Laguna Beach school board to review plan for online learning during pandemic

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El Morro Elementary School will join Laguna Beach Unified school in resuming distance learning on Aug. 24. File Photo

The Laguna Beach Unified School District Board will hold a special meeting Monday to review school administrators’ plan for a phased reopening of classes during the 2020-21 school year amid the coronavirus pandemic.

Laguna Beach parents and students have been told distance learning will resume Aug. 24 in light of state guidelines for reopening schools in the era of COVID-19.

Superintendent Jason Viloria has said the Laguna Beach Unified School District will take its cues on when and how to reopen from the California Department of Health. On July 17, Gov. Gavin Newsom said schools in counties that are on California’s COVID-19 Monitoring List cannot open their campuses for in-person instruction until their county has come off the list for 14 consecutive days. Orange County is on the monitoring list and it’s unclear when that status might change.

In light of this reality, Laguna Beach Unified published a report Friday outlining its phased plan to reopen schools safely and in compliance with state guidelines. At Laguna Beach Unified’s Board of Education meeting on Thursday, Board Clerk Carol Normandin read several comments from parents asking for more live instruction this fall than there was after the pandemic’s outset in March.

“We need our school leaders to give our wonderful teachers specific guidelines on the amount of hours that are required for daily live instruction,” one commenter wrote. “Our kids are needing daily live instruction for all core subjects in order for them to learn, observe the material, and not fall behind.”

Laguna Beach school officials don’t require commenters to provide their names with their written communication.

In Phase One of the proposed plan, elementary teachers would be assigned their regular groups of 20 to 25 students daily live instruction by teachers and support staff would be

included in the Monday to Friday schedule.

The proposed elementary schedule includes a virtual morning class led by a teacher who is assisted by support staff. After a lunch period, there would be small group instruction, individual activity, or an encore class in music, world language, or other academic subjects.

Altogether, this would include 240 minutes or four hours of daily instruction, according to the report.

For middle and high school students, district staffers are recommending a trimester system where students take two courses at a time, or six courses over the school year. From Monday to Friday, students would have a virtual class led by a teacher followed by a break. They would then have a second teacher-led class, individual classwork or additional support, and an optional yearlong online class for Associated Student Body, leadership, and other subjects.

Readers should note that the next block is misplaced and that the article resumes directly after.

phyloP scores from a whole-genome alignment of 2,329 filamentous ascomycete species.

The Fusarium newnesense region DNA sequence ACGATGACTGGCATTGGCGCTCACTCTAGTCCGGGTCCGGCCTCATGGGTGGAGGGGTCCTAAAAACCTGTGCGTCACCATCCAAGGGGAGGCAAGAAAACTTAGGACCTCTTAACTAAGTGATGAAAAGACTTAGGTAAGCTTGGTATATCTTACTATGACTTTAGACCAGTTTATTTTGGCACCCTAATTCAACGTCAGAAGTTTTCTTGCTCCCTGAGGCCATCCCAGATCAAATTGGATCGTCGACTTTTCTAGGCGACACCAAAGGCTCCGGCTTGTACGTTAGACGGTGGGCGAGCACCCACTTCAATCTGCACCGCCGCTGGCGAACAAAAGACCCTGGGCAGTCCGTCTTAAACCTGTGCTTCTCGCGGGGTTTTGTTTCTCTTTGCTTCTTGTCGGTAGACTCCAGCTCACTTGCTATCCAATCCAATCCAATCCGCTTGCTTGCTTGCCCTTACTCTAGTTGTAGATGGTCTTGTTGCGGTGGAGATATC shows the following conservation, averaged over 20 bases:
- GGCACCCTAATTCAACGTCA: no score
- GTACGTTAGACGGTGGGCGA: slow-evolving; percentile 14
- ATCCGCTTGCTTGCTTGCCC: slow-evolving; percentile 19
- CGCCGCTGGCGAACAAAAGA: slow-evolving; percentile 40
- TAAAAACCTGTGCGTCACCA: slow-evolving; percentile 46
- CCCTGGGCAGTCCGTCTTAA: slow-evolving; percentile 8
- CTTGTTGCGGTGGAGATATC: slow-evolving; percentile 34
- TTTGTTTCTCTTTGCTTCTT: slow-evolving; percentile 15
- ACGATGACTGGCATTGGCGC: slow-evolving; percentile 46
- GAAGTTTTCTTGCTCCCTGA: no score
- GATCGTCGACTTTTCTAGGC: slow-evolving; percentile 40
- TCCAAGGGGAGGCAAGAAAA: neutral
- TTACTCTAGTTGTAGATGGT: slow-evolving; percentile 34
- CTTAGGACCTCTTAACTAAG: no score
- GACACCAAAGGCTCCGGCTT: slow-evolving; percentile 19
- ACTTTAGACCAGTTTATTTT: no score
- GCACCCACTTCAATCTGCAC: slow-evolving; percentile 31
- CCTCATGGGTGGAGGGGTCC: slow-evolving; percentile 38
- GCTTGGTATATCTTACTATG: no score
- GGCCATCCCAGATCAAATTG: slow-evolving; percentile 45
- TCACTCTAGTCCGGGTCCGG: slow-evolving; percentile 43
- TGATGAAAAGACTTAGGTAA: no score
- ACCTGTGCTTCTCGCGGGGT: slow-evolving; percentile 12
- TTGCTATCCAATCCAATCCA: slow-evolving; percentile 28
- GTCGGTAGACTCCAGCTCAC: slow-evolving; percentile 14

“This model is recommended to allow students to focus on two courses at a time and allow teachers time to build relationships with smaller groups of students,” the report states.

The trimester system got an icy reception from some parents during Thursday’s school board meeting.

“The trimester plan that is all but approved is not in the best interest of our students’ social-emotional and educational well-being,” Terri Meisberger wrote in a public comment. “Our students had to adopt the calendar change, block schedule, and project-based learning. Now we’re doing a 180 and we’re having classes over the Christmas break. I thought we changed our calendar so students wouldn’t have to be stressed over the break.”

Laguna Beach school administrators have also prepared a hybrid school model in preparation for the day that Orange County schools are allowed to reopen.

Elementary students will be placed in cohorts of no more than 15 students to reduce the possibilities for infection. The students would attend in-person classes two days per week. All elementary students would stay home on Fridays to complete individual classwork.

“Cohorts are an important aspect of the reopening plan,” the report states. “If cohort interaction with other cohorts is minimized and a student or staff member contracts COVID, the exposed cohort members and staff would require quarantine and engage in distance learning only during that period of time, but the entire school would not need to shut down.”

Parents who don’t feel comfortable sending their kids back to campus can choose to keep their students in the virtual classroom.

Middle and high school students would be placed in similar cohorts for two-courses trimesters with in-person learning two days per week. On alternating days they would be assigned individual classwork to be completed at home. All secondary students would have individual coursework on Fridays.

Angela Harris, a parent of Thurston and El Morro students, said in a phone interview Friday that she’s torn between feeling to protect her kids by keeping them at home and concern that they’re not getting a quality academic experience.

“I don’t think it’s ideal for any child to be stuck in front of a computer for several hours a day,” Harris said.

She also noted that like many households in Laguna, her family finds their household getting loud with three kids to be in separate virtual classrooms while both parents trying to work from home.

“I’m more concerned about the emotional state of going to school in these circumstances,” Harris said. “Getting out of the car wearing a mask, seeing a teacher in a face shield, and not being able to play with your friends as you like, impacts the usual flow of school.”

The Board of Education is scheduled to meet via Zoom at 10:30 a.m. on Monday. To view the meeting, visit Click here to submit your written public comments to the school board.

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